“Multinationals operating in China have to take a long-term view toward everything,” said Steven Weber, a professor focusing on international relations at the University of California, Berkeley, School of Information. “Both sides are investing in each other for the long term through an ongoing relationship, not just for single transactions.”
Chief executive officers of New York-based Morgan Stanley and Goldman Sachs have publicly discussed the focus on hiring and said that their firms have appropriate policies to protect against conflicts.
“Hiring somebody who is the child of somebody in government is not a bad thing,” Morgan Stanley’s James Gorman, 55, told CNBC in an interview last month. A lot of talented people come from those families, he said. “All you’ve got to do is have the appropriate conflict controls in an organization.”
Goldman Sachs’s Lloyd C. Blankfein, 59, addressed the matter on Bloomberg Television last week when he said both law and common sense dictate that benefits shouldn’t be granted to government officials for a business advantage.
“We have a lot of processes, and I think most institutions have a lot of processes and protocols and surveillance” to prevent misconduct, he said. Regulators will “investigate firms that haven’t come into contact yet with this issue to make sure that there is no issue.”
Spokesmen for Goldman Sachs and Morgan Stanley declined to provide further details about their policies.
Banks are vying for a flood of stock offerings that are planned in Hong Kong and New York this year. The increased scrutiny could put some Wall Street firms on the defensive. JPMorgan has dropped out of two share sales for Chinese companies since its investigation began, according to several people familiar with the actions.
About $25 billion may be raised this year through first-time sales of shares in Chinese companies in overseas markets, according to two bankers, who asked not to be named because the estimates are private. That would be an increase of more than 20 percent from the $20.6 billion raised last year, data compiled by Bloomberg show. New shares accounted for 58 percent of all Chinese equity sales abroad, including block trades and private placements, the 2013 data show.
“The deals will still get done, but will just cost the issuers and investors more money,” said Jacob Frenkel, a former federal prosecutor and former SEC enforcement lawyer now a lawyer at Shulman Rogers Gandal Pordy & Ecker PA in Potomac, Maryland. “And the banks will consider a certain number of red flags a barrier to entry on certain deals due to the regulatory enforcement risk.”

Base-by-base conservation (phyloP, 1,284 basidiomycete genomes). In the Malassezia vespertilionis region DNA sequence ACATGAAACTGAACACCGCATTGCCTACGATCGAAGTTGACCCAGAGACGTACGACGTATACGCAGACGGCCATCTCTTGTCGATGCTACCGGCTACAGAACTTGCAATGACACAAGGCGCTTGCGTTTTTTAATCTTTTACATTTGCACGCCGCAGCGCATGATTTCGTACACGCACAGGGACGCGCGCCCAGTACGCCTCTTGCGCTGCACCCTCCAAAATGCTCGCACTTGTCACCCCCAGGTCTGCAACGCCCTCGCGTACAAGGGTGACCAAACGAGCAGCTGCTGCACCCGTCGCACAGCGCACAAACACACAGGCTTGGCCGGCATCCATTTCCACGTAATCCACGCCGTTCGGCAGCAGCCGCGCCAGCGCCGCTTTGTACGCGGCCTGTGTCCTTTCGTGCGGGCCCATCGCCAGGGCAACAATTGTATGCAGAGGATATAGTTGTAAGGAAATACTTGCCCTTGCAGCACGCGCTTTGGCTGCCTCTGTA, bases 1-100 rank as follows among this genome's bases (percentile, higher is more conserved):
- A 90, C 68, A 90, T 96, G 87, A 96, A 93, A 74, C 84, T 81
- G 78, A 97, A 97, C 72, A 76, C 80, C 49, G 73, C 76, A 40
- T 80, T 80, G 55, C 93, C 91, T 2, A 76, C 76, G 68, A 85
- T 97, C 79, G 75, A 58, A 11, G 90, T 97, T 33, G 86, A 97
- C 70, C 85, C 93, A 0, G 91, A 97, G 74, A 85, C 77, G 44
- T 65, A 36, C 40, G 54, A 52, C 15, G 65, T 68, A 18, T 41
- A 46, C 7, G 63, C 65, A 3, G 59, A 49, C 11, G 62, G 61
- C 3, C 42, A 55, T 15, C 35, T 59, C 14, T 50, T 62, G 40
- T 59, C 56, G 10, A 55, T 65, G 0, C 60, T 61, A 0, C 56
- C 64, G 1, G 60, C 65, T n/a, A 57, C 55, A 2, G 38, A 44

The industry inquiry began last year after the SEC and then the Justice Department began looking into possible violations at New York-based JPMorgan, the largest U.S. bank. A spreadsheet emerged showing the firm tracked hires in Asia and any related business it won there, two people familiar with the matter said in August.
The investigation of JPMorgan was first reported by the New York Times. The bank has disclosed in regulatory filings that it’s cooperating with subpoenas and requests for documents about the employment of certain people in Hong Kong and the use of consultants in Asia. JPMorgan hasn’t been charged with any wrongdoing, and its spokesman declined to comment further.
The biggest U.S. and European investment banks have turned to a young generation of Chinese in recent years as the firms’ businesses in the region matured. More than a decade ago, the banks gained a foothold in the world’s fastest-growing economy by wooing power brokers known as rainmakers, now mostly in their 40s and 50s.
These Chinese bankers frequently had prestigious Western college degrees obtained after the Cultural Revolution, a decade or two of experience and a deep understanding of what Wall Street needed to succeed in China. Fang Fenglei at Goldman Sachs Gao Hua Securities Co., Wei Sun Christianson at Morgan Stanley, Charles Li at JPMorgan, Janice Hu at Credit Suisse Group AG and Lee Zhang of Deutsche Bank AG were among this prominent group based in Hong Kong and Beijing.